'Offenders need positive role models'

American-style food truck in Glasgow
Image caption Offenders must be free from drugs and alcohol to get onto the training programme

After spending almost two decades in and out of prison for drugs and violence offences, Eddie has turned his life around and now works as a mentor to young offenders.

"I was involved in crime from a young age and I got involved in more violence as I got older," he told BBC Scotland.

"Because of the lifestyle I was living, I ended up spending 18 and a half years behind bars."

Image caption Eddie says he got into crime at a young age because he had no role models

Eddie says he got involved in crime at an early age because that was what everyone he looked up to was doing.

"I lost my dad, so I lost my male role model at a young age, and I just got sidetracked with people who were in that type of lifestyle," he says.

"The lifestyle I was involved in with, selling drugs, involved a lot of violence because at that level of crime losing face is too high a price to pay.

"Looking back it was really dark times in my life but I never realised the impact my behaviour was having on society as a whole."

Image caption Street food prepared by ex-offenders includes buttermilk fried chicken, Korean beef chilli and Asian BBQ-style ribs

For years Eddie went in and out of prison without ever considering that he might be able to change.

"I just thought that was the lifestyle I lived," he says.

"It was actually all I knew."

However, halfway through his last prison sentence he started missing his family and his freedom.

"I thought there must be a better way of life that I can live," Eddie says.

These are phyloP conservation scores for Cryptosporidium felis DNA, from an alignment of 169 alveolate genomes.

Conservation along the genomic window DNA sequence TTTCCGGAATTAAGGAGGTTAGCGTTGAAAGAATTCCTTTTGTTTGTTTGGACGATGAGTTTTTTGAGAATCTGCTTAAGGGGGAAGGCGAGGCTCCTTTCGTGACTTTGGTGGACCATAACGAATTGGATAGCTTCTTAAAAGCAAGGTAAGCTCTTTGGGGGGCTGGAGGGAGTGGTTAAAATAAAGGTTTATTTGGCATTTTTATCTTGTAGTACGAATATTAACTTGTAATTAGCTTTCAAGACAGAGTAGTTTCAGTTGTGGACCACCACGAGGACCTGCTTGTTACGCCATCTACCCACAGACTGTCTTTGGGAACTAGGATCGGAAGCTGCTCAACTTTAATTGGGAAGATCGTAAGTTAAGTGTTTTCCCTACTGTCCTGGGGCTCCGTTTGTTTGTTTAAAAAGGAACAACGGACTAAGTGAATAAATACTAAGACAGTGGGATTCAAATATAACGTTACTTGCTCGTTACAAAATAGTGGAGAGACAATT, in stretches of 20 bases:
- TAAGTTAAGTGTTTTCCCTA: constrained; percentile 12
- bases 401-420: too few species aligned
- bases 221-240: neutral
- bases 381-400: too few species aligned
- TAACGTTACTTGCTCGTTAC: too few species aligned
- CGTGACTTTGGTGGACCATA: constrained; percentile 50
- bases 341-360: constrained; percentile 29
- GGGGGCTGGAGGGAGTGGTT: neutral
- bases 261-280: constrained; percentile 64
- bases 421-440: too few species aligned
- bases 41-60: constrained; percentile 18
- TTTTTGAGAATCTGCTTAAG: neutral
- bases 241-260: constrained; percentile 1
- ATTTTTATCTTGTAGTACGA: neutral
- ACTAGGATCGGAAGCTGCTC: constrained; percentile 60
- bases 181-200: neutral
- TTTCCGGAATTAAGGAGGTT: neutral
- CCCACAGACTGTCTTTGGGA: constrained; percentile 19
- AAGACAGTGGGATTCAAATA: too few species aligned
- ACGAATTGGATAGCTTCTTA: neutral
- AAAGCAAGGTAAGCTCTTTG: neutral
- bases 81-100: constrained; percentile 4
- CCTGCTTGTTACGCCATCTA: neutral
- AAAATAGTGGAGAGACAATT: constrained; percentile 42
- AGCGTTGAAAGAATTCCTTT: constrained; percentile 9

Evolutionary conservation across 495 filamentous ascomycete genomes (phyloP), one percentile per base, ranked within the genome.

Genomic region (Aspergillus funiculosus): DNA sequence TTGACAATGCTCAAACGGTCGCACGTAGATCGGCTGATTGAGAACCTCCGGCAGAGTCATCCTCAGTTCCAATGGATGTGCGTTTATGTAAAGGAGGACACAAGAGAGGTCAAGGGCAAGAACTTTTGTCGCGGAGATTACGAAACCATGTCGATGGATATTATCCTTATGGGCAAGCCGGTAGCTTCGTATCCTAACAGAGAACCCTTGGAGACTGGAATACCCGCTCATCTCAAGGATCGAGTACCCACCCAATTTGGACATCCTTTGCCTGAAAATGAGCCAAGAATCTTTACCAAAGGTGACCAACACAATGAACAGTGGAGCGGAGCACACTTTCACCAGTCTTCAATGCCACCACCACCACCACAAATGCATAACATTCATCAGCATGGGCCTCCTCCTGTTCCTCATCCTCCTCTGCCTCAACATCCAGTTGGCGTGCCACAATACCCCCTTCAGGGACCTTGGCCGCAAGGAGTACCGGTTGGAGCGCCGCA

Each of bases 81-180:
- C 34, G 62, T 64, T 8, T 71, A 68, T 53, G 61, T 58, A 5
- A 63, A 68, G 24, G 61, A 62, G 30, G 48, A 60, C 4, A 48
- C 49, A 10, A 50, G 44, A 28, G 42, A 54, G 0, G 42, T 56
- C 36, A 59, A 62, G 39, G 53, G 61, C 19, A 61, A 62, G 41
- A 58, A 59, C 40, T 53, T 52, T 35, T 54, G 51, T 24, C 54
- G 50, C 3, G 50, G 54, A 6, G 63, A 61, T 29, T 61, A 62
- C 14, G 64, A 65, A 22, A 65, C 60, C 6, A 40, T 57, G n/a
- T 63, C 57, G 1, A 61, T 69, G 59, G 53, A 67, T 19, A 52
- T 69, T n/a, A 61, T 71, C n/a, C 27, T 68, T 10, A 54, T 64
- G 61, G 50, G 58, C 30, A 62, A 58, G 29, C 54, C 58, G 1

Food truck

On his release he got support and kicked the drugs that had been a feature of his life for 20 years.

Eddie is now involved with social enterprise Braveheart Industries (BHI), which operates an airstream-style food truck providing training, mentoring and support for offenders.

It is supported by Police Scotland's Violence Reduction Unit (VRU).

Eddie mentors 10 men and women, providing a "positive role model" in the same way as the group that helped him on his release.

"They listen to what I'm telling them because it comes from someone who has had the same experiences as them," he says.

"We try to build their self-esteem and their confidence, give them a bit of routine and discipline and try to create some awareness in them about how their behaviour is impacting on society."

'Grow emotionally'

Eddie says that before the organisation takes anyone on they must commit to be free of drugs and alcohol.

"The reason is because nine out of 10 guys I have dealt with, their offences are committed while under the influence of drugs and alcohol," he says.

"The rational part of the brain is not working when they are taking some sort of mind-altering substance."

Eddie says the good news is that there are men and women recovering from being stuck in that lifestyle.

"I see it every day," he says.

"I am working with a boy now who has just had a baby. I've never seen a man grow emotionally in such a short period of time.

"What that guy is now is a positive role model for his kid and that's what he lacked."

He said projects like his and others offered a way out "if they are ready to do some real work".

He says: "Coming from that level of chaos to where you need to be to recreate your life is really difficult but my own experience is it can be done."

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